Liszt, the Forgotten Kapellmeister: A Reassessment by Dr Joanne Cormac
In 1848 Liszt made the controversial decision to give up a highly successful and lucrative career as a touring virtuoso to take up full-time the role of Kapellmeister of the small, Weimar court orchestra. His critics could not have known that he was about to embark on arguably the most fruitful period of creativity of his entire life. The symphonies, symphonic poems, piano works and oratorios from that period are now well known,but Liszt’s work as director of the court theatre and his contribution to the history of opera are still largely unfamiliar.
In many ways, Liszt and Weimar were unsuited. The traditions of the court were stuck in the past, particularly in their treatment ofmusicians. Liszt saw artists as priest-like figures with an important role to play ineducating society. Grand Duke Carl Friedrich, on the other hand, saw artists as members of the payroll.They were required to wear uniforms, they would fulfil commissions for court birthdays, anniversaries and other celebrations, and they would entertain the court or give music lessons when desired. In this respect, Liszt’s position was not so different from Haydn’s at the court of the Esterházy family almost a century earlier. Nonetheless, Liszt insisted on retaining the title, Kapellmeister in Extraordinary, which allowed him some freedom from Weimar. He described his position as ‘voluntary’ and only received a modest, sporadic salary. All of this allowed Liszt freedom from Weimar for extended periods when he would leave the theatre in the hands of a deputy.
Despite quarrels with other members of the artistic staff, the mediocre orchestra and dismal chorus (amusingly described by Berlioz in 1841 as‘a rabble of unimaginable incompetents, bawling their way through the score with a contempt for the conventions of pitch and rhythm such as I have never heard equalled’) and despite the miserly attitude of Grand Duke Carl Friedrich towards funding the arts, Liszt’s achievements were considerable. He took risks in programming new works, providing an important platform for contemporary composers. The premiere of Lohengrin was given by Liszt in Weimar at a time when Wagner struggled to persuade theatres anywhere to stage performances of his work. Liszt also gave early performances of Tannhäuser, Der fliegendeHolländer, Schumann’s Manfred, Genoveva and Scenes from Faust, and Berlioz’s Benvenuto Cellini among many others.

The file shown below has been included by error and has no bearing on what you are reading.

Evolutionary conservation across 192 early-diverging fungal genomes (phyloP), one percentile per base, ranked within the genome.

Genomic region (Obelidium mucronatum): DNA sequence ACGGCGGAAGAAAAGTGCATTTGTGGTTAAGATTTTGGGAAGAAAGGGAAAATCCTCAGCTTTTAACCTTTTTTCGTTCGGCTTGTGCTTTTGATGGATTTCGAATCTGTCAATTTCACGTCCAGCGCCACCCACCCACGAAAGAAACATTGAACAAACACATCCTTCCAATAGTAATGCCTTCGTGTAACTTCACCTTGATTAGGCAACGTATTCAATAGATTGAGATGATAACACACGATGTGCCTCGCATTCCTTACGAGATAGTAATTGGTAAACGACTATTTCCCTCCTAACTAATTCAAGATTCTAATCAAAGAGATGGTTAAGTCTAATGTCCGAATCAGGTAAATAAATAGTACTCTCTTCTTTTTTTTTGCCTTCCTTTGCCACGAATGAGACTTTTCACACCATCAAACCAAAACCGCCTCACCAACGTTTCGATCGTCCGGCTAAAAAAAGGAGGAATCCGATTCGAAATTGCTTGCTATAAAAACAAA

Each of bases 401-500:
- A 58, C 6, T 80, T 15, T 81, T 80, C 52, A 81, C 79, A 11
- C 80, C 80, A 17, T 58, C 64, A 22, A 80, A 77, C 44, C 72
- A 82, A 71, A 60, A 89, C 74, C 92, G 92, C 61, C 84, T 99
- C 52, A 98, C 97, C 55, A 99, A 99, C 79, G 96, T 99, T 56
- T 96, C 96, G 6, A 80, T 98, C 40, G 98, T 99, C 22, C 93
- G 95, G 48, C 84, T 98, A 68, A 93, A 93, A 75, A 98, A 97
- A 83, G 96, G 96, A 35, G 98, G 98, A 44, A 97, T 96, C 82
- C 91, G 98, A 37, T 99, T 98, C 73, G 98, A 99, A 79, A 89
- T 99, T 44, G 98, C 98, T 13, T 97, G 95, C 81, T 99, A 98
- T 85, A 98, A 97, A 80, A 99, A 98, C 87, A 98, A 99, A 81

Perhaps less well known is the role Liszt played in nineteenth-century Gluck rehabilitation. Wagner, Berlioz, and Strauss are often associated with 19th-century Gluck revivals. Nonetheless, Liszt mounted an earlier revival of Orphéein Weimar,“updating” the opera with his own music, whilst at the same time attempting to stay true to Gluck’s orchestration choices and style. In his published writings, Liszt was also an early voice in the growing ‘authenticity’ movement, and he was instrumental in publicly decrying outdated performance practices, such as entr’actes. In the 19th century it was common for a soloist or an orchestra to play a short movement in between the acts of a play or opera, whilst the audience happily chatted away. Liszt, having experienced this from the perspective of both performer and conductor, despised the practice. Perhaps most importantly, however, he contributed to increased rigour in performance standards with his meticulous rehearsals. He took piano rehearsals, coaching the singers individually, he took sectionals at time when this was uncommon to say the least, and he worked closely with the Regisseur and the composer (where possible) overseeing almost every aspect of production.All of this repositions Liszt as a formidable influence on theatre practices whose legacy deserves to be reassessed.